Why You Need a Culture of Discipline


Unless your organization has a culture of discipline, it cannot grow beyond where it is right now. I will be even bolder and say that it might not endure.  Honesty in measuring goals is the difference between sustained growth and obsolescence. While we might find a lot of good things our business, church, or not for profit is doing, we must be honest and establish success or failure on the basis of our stated goals.

culture of discipline

While we can celebrate some of our successes with press releases, board presentations, and beautiful annual reports, we should be ruthless about evaluating our accomplishments based on our set goals. A smart leader should not ask “what have we accomplished in the past year?” The more important and relevant question should be, “have we accomplished what we have set out to do?”

The first question while makes us feel good and helps build temporary morale, it often leads to spin and a false sense of progress.  I learned that lesson from Disney several years ago during my training at the Disney Institute.  One of EPCOT’s most popular events was “Barbie Day.” The park’s attendance soared with little girls wanting to see their beloved doll in live action form.  One day someone asked a tough but important question, “how does Barbie Day help us with our goal of growing the Disney brand?” After all, Mattel owns Barbie and not Disney. By EPCOT’s stated goals, Barbie day was a total failure. They got more people in, but they gave their competitor a boost inside Disney’s own property.  While profitable, the day was not good for the brand.

A culture of discipline is hard to create. As an optimist, I attest to that. I want to celebrate what we are doing that’s good and our wins, no matter how small. However, I must balance that with the reality of our stated, measurable goals. If our annual goal is to increase our bottom line by 20% over last year, then I must not confuse a 30% growth in gross income with 5% net profit as a victory.  Yes, we made more money than the year before, yes we were profitable, yes we have more projects coming in, but we failed to reach our goal.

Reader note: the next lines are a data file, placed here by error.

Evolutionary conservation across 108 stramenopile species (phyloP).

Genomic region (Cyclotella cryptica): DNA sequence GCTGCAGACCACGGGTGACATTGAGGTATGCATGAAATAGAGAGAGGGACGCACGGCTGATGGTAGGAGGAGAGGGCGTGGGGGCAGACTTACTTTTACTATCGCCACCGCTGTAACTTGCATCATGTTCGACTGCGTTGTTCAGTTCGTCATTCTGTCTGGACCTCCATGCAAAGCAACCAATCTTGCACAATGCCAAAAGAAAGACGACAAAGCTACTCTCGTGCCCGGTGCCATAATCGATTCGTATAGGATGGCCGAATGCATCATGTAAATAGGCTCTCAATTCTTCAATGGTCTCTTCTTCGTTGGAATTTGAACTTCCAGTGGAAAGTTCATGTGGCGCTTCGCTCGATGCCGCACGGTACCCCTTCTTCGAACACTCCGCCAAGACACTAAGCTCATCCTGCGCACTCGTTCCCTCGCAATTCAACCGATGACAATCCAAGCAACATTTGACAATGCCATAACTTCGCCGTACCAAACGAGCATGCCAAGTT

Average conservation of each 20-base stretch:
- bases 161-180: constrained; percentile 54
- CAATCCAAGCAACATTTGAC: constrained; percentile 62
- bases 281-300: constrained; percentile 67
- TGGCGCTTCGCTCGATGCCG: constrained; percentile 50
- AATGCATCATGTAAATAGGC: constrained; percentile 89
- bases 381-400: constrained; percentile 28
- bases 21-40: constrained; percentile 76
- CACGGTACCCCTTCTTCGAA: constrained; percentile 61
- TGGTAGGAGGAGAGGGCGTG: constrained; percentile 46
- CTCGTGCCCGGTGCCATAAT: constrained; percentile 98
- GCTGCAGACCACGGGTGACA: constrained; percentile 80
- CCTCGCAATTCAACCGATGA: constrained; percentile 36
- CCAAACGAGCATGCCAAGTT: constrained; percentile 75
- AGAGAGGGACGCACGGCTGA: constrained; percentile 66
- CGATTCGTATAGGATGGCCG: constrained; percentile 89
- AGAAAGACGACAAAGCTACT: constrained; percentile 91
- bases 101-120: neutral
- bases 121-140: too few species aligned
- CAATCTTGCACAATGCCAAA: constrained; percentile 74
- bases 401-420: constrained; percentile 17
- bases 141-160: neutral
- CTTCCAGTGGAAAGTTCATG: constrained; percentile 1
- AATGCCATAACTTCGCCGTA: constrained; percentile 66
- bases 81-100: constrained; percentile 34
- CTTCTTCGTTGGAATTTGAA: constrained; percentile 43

Unless we create a culture of discipline that measures and holds everyone accountable for our stated results, we will never grow beyond the status quo.

How is success measured and rewarded in your organization?

  • Guest

    I’m not sure. And that’s the biggest problem with us. I don’t really know how we measure success, so I never know if we’re doing a good job as a team. Great post. 

    • Shantzster

      I agree with your comment. before you can create a culture where people are held accountable to measurable results, you need goals and the metrics to measure them by. That may be a given in most companies, but it isn’t always the case in ministry organizations. 

  • That’s a good question and one that I don’t really have an answer to. It’s something we are trying to gauge in Ignite. What makes for a successful school year? More students showing up? More groups starting? More money coming in? All of them? We’re working on figuring out those measurements.

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